"Enemy" is a strong word, and "emotions associated with the enemy would include anger, frustration, envy, jealousy, fear, distrust, and possibly grudging respect". As a political concept, an enemy is likely to be met with hate, violence, battle and war. The opposite of an enemy is a friend or ally. Because the term "the enemy" is a bit bellicose and militaristic to use in polite society, informal substitutes are more often used. Often the substituted terms become pejoratives in the context that they are used. In any case, the designation of an "enemy" exists solely to denote the status of a particular group of people as a threat, and to propagate this designation within the local context. Substituted terms for an enemy often go further to meaningfully identify a known group as an enemy, and to pejoratively frame that identification. A government may seek to represent a person or group as a threat to the public good by designating that person or group to be a public enemy.
The characterization of an individual or/and group as an enemy is called demonization. The propagation of demonization is a major aspect of propaganda. An "enemy" may also be conceptual; used to describe impersonal phenomena such disease, and a host of other things. Throughout religious theology, "the Enemy" is typically reserved to represent the human tendency to do evil, often personified as a malicious deity, such as the devil or a demon. Conversely, in some instances God is also described as an enemy; for example, in 1 Samuel 28:16, the spirit of Samuel tells Saul: "Wherefore then dost thou ask of me, seeing the LORD is departed from thee, and is become thine enemy?"
"The enemy," as the object of social anger or repulsion, has throughout history been used as the prototypical propaganda tool to focus the fear and anxiety within a society toward a particular target. The target is often general, as with a ethnic group or race of people, or it can also be a conceptual target, as with an ideology which characterises a particular group. In some cases the concept of the enemy have morphed; whereas once racial and ethnic claims to support a call to war may later have changed to ideological and conceptual based claims.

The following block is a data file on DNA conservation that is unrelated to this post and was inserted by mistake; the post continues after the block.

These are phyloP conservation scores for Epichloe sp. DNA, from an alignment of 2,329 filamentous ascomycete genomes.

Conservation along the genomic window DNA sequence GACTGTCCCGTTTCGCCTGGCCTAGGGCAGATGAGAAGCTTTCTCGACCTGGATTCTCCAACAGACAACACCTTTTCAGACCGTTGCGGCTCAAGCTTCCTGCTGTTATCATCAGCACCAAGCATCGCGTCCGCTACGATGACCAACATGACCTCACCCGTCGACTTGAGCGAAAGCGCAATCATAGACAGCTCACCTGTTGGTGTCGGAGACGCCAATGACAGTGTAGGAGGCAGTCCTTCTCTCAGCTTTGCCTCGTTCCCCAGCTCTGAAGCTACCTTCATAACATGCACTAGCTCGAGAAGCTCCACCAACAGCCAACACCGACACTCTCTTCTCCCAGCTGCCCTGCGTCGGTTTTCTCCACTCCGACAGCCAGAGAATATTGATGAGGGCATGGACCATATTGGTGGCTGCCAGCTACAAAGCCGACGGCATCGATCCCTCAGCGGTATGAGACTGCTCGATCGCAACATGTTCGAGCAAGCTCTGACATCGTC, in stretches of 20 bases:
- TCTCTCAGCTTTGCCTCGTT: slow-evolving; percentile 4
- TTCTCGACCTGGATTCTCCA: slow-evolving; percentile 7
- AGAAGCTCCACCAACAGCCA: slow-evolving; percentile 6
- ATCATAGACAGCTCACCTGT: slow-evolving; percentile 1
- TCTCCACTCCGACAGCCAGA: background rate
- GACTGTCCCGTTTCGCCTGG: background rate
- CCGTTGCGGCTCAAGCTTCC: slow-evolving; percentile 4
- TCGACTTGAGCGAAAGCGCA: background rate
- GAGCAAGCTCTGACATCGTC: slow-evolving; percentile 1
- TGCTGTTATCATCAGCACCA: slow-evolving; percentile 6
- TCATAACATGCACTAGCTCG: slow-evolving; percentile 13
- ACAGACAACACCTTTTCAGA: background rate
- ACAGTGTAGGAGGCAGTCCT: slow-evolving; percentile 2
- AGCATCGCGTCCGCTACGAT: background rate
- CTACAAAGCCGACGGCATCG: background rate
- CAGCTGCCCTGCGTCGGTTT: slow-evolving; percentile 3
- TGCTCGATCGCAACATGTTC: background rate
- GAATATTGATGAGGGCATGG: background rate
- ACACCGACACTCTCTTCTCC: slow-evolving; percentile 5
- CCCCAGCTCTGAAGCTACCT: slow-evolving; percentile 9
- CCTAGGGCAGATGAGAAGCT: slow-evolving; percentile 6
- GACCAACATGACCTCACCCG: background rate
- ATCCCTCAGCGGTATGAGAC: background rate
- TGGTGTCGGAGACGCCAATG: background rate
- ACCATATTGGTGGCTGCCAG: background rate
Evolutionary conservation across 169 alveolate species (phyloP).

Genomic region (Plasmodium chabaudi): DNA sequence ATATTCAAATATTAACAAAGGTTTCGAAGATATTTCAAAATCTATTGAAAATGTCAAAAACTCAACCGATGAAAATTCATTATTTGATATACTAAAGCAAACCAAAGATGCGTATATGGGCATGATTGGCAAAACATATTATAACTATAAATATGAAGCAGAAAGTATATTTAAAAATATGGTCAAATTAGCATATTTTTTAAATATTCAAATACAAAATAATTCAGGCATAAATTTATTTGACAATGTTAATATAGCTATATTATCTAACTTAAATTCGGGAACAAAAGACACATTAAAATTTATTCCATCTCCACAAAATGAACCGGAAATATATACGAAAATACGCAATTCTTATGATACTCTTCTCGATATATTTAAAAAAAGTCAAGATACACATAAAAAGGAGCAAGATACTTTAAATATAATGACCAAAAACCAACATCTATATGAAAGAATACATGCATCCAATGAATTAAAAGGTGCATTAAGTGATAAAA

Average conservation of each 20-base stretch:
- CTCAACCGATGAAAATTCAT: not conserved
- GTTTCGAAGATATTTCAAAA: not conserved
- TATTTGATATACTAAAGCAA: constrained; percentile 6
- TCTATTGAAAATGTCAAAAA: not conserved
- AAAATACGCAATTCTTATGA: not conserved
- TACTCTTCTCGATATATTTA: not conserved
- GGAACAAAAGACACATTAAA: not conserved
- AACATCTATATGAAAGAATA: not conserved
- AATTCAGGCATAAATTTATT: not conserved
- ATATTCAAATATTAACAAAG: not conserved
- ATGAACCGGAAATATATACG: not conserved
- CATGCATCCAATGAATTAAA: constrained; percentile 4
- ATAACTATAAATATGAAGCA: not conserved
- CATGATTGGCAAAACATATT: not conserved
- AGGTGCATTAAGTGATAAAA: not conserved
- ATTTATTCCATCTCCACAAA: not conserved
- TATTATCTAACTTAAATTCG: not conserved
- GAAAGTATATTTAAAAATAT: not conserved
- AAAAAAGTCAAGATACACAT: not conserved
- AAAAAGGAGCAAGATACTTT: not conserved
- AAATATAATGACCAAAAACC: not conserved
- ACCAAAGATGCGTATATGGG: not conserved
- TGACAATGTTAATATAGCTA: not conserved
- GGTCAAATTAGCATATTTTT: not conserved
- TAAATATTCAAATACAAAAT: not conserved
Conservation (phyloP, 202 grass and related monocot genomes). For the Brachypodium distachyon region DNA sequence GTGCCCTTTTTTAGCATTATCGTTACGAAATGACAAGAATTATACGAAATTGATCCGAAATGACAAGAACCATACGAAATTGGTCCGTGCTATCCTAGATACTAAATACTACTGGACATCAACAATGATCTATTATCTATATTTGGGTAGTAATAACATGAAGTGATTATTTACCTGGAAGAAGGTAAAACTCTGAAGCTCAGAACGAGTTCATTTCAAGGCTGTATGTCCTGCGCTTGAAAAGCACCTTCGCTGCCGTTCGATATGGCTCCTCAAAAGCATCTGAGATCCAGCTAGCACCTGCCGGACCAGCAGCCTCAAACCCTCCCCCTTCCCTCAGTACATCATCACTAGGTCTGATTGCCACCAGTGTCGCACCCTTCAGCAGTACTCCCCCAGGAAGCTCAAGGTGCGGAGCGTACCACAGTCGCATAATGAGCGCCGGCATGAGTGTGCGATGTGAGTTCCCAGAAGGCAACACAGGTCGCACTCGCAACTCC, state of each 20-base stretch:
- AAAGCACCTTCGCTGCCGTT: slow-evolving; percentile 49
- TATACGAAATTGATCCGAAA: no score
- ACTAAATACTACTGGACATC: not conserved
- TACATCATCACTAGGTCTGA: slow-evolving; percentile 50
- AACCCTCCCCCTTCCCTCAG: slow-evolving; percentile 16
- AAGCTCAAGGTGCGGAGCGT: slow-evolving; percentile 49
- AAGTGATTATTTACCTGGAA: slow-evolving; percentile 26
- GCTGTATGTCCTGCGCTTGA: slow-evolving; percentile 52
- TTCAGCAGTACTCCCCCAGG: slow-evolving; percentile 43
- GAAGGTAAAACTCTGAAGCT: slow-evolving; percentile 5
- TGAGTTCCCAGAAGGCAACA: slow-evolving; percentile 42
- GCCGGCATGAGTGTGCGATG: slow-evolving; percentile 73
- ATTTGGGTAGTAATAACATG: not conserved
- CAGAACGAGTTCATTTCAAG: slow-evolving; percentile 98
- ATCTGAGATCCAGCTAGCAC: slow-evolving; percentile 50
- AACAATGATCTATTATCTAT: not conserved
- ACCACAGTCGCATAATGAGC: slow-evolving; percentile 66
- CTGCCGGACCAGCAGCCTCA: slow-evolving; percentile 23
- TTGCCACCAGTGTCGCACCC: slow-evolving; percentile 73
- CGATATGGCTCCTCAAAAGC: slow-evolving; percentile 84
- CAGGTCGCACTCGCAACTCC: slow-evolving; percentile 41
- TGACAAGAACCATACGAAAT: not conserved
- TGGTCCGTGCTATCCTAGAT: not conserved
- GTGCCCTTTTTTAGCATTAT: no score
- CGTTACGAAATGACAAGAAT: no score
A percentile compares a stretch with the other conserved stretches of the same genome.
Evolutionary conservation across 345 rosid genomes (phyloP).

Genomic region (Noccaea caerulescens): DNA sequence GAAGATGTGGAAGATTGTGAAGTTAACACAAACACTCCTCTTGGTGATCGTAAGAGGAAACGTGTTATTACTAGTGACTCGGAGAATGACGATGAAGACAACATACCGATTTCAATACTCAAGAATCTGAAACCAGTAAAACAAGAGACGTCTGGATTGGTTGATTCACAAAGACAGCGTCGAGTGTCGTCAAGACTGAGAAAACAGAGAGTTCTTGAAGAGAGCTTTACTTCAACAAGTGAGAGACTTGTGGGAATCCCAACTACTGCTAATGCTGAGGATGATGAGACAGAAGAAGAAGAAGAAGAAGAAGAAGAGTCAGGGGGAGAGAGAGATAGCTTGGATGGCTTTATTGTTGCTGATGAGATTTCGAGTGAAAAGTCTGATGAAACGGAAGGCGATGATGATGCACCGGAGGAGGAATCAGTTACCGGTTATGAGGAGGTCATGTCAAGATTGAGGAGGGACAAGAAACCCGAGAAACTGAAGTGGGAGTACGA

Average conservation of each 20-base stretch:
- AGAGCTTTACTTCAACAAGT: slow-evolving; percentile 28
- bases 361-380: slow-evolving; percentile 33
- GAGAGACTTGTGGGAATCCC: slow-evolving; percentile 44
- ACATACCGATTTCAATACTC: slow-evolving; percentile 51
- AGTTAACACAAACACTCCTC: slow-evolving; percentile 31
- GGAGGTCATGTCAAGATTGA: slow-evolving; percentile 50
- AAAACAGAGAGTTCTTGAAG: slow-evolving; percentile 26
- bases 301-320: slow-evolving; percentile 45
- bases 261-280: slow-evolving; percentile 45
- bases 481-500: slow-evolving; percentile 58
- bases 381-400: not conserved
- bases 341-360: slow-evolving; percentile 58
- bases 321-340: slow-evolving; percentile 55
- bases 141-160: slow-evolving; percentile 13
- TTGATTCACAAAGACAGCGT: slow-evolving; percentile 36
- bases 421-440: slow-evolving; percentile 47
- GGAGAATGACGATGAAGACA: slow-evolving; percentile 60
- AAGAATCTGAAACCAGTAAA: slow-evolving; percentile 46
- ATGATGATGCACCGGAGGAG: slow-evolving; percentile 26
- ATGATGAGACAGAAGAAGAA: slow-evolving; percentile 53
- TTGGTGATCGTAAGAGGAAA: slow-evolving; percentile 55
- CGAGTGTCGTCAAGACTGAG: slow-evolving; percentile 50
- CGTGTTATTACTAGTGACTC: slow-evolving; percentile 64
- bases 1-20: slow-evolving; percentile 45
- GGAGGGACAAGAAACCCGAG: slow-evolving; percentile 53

During the Cold War, the terms "Communists" or "Reds" were believed by many in American society to mean "the enemy," and the meaning of the two terms could be extremely pejorative, depending on the political context, mood, or state of fear and agitation within the society at the time.
Generally, the counterpoint to an enemy is a friend or ally, although the term frenemy has been coined to capture the sense of a relationship wherein the parties are allied for some purposes and at odds with one another for other purposes.
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Other articles related to "terms, term":
... years out of every six (essentially a limit of no more than two consecutive terms) ... The 1861 secessionist constitution set the term start date at the first Monday in the November following the election. 1866 constitution, adopted just after the American Civil War, increased terms to four years, but no more than eight years out of every twelve, and moved the start date to the first Thursday after the organization ...
... which elected officials serve four year terms ... While individual politicians may serve as many terms as they can be elected to, Governors cannot be elected to more than two consecutive terms ...
... or differential equation with constant coefficients has solutions expressed in terms of the eigenvalues of its characteristic equation if some of the ... cube roots of complex numbers again an alternative solution exists in terms of trigonometric functions of real terms ...
... In political terms, Davies was significant in his work on constitutional law and in framing the terms of the Plantation of Ulster, a model that served the English crown as it extended its colonial reach in ... In literary terms, he was a fine poet who lay quite neglected from the mid-17th century, until his cause was championed by T ...
... The terms of the plea agreement were that Rudolph would be sentenced to four consecutive life terms ... He was officially sentenced July 18, 2005, to two consecutive life terms without parole for the 1998 murder of a police officer ... various bombings in Atlanta on August 22, 2005, receiving three consecutive life terms ...
Famous quotes containing the word terms:
“... the constructive power of an image is not measured in terms of its truth, but of the love it inspires.”
—Sarah Patton Boyle, U.S. civil rights activist and author. The Desegregated Heart, part 1, ch. 15 (1962)
“Multitude, solitude: equal and interchangeable terms for the active and prolific poet.”
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